By Jeff Mason and Vladimir Soldatkin
WASHINGTON/MOSCOW (Reuters) - U.S. President Joe Biden said on Wednesday that putting American troops on the ground in Ukraine to deter a potential Russian invasion was "not on the table," as tension between Moscow and Washington eased slightly after a virtual summit this week.
Russian President Vladimir Putin said Moscow would send ideas to Washington within a week to follow up his talks with Biden on Tuesday about the Ukraine crisis.
Speaking to reporters at the White House, Biden said he hoped there would be an announcement by Friday of high-level meetings with Russia and major NATO allies to discuss Moscow's "concerns relative to NATO writ large" and the possibility of "bringing down the temperature along the eastern front."
The United States has voiced growing unease about a Russian military buildup near Ukraine, a former Soviet republic that has tilted toward the West since 2014. Moscow denies aiming to invade Ukraine and instead warns of a creeping NATO expansion eastward.
Biden said the United States had a moral and legalobligation to defend NATO allies if they are attacked, but thatobligation did not extend to Ukraine.
"That is not on the table," Biden said when asked if U.S.troops would be used to stop a Russian invasion of Ukraine.
"It would depend upon what the rest of the NATO countries were willing to do as well," Biden said. "But the idea the United States is going to unilaterally use force to confront Russia invading Ukraine is not ... in the cards right now."
He said he made it clear to Putin during their talks on Tuesday that there would be economic consequences like none before if Russia invades Ukraine, and that he is confident Putin got the message.
Biden warned Putin on Tuesday that the West would impose "strong economic and other measures" on Moscow if it invaded, while Putin demanded guarantees that NATO would not expand to the east.
Neither side spoke of a breakthrough after the two-hour video call but agreed to keep talking about what the Kremlin called "this complex confrontational situation."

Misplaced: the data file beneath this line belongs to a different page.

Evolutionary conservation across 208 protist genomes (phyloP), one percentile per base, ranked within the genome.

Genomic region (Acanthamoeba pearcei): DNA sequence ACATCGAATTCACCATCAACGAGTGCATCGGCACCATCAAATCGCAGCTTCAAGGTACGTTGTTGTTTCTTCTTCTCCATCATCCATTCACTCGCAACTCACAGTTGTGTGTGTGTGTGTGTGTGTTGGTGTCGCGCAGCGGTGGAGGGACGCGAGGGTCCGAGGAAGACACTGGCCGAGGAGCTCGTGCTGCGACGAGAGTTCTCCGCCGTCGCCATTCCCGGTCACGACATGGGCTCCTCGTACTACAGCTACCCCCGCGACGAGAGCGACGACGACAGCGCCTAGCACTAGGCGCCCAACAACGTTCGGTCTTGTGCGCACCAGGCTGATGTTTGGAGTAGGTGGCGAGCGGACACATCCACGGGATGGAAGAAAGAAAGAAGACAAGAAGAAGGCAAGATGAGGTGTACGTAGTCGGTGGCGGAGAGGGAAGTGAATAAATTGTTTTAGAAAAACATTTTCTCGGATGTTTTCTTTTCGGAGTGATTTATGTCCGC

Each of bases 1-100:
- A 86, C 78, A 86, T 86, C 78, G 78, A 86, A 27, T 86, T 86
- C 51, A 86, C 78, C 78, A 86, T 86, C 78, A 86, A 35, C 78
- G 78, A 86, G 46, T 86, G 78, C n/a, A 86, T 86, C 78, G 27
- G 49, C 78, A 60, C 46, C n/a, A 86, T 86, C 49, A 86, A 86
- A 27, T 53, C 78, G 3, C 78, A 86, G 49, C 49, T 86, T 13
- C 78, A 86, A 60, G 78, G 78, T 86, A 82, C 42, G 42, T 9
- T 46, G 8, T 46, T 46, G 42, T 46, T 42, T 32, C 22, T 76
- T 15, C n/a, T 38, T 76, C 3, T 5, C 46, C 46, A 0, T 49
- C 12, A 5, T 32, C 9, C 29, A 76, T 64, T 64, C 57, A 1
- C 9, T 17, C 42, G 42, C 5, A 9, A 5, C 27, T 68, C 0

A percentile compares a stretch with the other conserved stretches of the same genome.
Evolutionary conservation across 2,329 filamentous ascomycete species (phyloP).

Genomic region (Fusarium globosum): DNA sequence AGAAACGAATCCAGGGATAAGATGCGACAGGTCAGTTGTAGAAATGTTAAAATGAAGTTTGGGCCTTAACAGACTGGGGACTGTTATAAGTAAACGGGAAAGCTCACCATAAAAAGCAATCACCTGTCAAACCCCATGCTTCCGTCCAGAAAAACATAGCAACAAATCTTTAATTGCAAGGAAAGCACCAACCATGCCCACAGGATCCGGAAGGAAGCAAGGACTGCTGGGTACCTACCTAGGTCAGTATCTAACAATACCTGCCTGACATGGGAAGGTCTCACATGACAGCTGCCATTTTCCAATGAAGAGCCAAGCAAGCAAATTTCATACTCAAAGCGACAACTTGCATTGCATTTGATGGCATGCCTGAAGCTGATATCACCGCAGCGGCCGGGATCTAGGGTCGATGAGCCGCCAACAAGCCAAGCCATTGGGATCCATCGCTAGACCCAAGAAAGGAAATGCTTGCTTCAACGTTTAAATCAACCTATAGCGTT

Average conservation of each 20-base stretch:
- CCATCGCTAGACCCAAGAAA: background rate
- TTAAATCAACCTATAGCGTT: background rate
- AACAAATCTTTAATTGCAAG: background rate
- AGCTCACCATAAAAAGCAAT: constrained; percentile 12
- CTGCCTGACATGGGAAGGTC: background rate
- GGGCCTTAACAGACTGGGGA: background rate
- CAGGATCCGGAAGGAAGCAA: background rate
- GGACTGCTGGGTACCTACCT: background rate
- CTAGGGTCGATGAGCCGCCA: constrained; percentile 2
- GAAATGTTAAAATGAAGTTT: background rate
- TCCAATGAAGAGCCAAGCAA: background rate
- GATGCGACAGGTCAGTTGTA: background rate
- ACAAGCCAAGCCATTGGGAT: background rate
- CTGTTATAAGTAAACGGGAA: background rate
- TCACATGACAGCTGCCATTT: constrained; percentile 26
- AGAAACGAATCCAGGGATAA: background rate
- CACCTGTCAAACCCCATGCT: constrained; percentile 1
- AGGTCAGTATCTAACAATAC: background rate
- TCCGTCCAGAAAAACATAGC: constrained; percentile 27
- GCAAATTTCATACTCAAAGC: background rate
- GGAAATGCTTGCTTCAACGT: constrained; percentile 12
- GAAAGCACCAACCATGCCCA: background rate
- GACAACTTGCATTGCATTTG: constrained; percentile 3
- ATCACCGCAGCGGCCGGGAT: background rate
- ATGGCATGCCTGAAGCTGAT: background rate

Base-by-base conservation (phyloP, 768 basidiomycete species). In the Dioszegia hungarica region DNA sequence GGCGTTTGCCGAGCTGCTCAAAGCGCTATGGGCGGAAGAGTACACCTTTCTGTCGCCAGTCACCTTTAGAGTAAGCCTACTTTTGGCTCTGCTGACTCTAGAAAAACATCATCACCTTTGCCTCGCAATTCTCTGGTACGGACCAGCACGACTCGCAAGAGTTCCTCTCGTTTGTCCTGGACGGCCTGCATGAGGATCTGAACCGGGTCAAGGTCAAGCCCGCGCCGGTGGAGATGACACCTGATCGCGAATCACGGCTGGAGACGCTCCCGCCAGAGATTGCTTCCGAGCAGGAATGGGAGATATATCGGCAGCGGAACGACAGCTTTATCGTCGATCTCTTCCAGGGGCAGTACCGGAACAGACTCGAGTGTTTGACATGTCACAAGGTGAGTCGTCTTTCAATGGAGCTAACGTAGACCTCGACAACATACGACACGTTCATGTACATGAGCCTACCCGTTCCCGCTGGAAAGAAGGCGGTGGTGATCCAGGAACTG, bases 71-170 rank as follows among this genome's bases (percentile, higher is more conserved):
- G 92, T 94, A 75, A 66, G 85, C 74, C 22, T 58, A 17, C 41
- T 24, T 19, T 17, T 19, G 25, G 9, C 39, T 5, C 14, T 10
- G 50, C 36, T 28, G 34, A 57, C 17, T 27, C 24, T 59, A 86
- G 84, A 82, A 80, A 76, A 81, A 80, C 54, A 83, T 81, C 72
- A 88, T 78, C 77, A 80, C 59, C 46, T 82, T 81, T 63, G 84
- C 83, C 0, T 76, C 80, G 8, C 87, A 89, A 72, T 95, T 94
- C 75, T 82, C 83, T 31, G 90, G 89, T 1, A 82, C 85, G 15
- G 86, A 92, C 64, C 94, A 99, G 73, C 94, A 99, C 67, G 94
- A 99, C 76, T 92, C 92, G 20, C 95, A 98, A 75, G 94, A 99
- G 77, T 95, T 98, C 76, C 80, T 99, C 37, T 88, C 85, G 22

"We agreed we will continue this discussion and we'll do it in a substantive way. We will exchange our ideas in the very near future. Russia will draw up its ideas literally in the coming days, within a week we will give this to the U.S. side to consider," Putin told reporters on Wednesday.
In his first public comments since the conversation, Putin said it was "provocative" to pose the question of whether Russia planned to attack Ukraine, and again accused Kyiv and NATO of threatening Russia's security.
"We cannot fail to be concerned about the prospect of Ukraine's possible admission to NATO, because this will undoubtedly be followed by the deployment there of military contingents, bases and weapons that threaten us," he said.
It would be "criminal inaction" on Russia's part not to respond, he said. "We are working on the assumption that our concerns, at least this time, will be heard."
Biden is to speak with Ukrainian President Volodymyr Zelenskiy on Thursday to discuss the Russian military buildup and then convene a call with the leaders of the so-called Bucharest Nine group of Eastern European NATO allies, the White House said.
Russia, Ukraine and NATO have all stepped up military exercises as tensions have mounted in the past month.
Russian military aircraft were scrambled on Wednesday to escort French Rafale and Mirage fighter jets flying over the Black Sea, RIA news agency quoted the Defence Ministry as saying.
Russia's Foreign Ministry said it had handed a note of protest to the U.S. Embassy over "dangerous" flights of U.S. and NATO military planes near Russia's borders.
Zelenskiy welcomed Biden's role in trying to attain peace in eastern Ukraine, where Ukraine says more than 14,000 people have been killed in seven years of fighting with Russian-backed separatists.
Ukrainian Foreign Minister Dmytro Kuleba told Reuters the talks between Biden and Putin had served the purpose of "deterrence and de-escalation".
A Russian Foreign Ministry official was quoted as saying the United States might be included for the first time in a group of countries working to end the conflict in eastern Ukraine.
RIA quoted the official, Oleg Krasnitsky, as saying there was no reason why the United States should not join the so-called Normandy grouping - comprising Russia, Ukraine, France and Germany - that has tried but so far failed to end the war.
"A lot depends on the position of Washington in settling the Ukrainian conflict. In principle, if the U.S. is really ready to make a contribution, we've always been open to America exercising its influence on Kyiv," he was quoted as saying.
The remarks appeared to indicate that Moscow was open to an offer by U.S. Secretary of State Antony Blinken last week for Washington to facilitate talks on the fighting.
(Reporting by Jeff Mason and Vladimir Soldatkin; Additional reporting by Dmitry Antonov, Gabrielle Tétrault-Farber, Natalia Zinets, Matthias Williams, Sergei Kirichenko and Margaryta Chornokondratenko; Writing by Alistair Bell; Editing by Peter Cooney)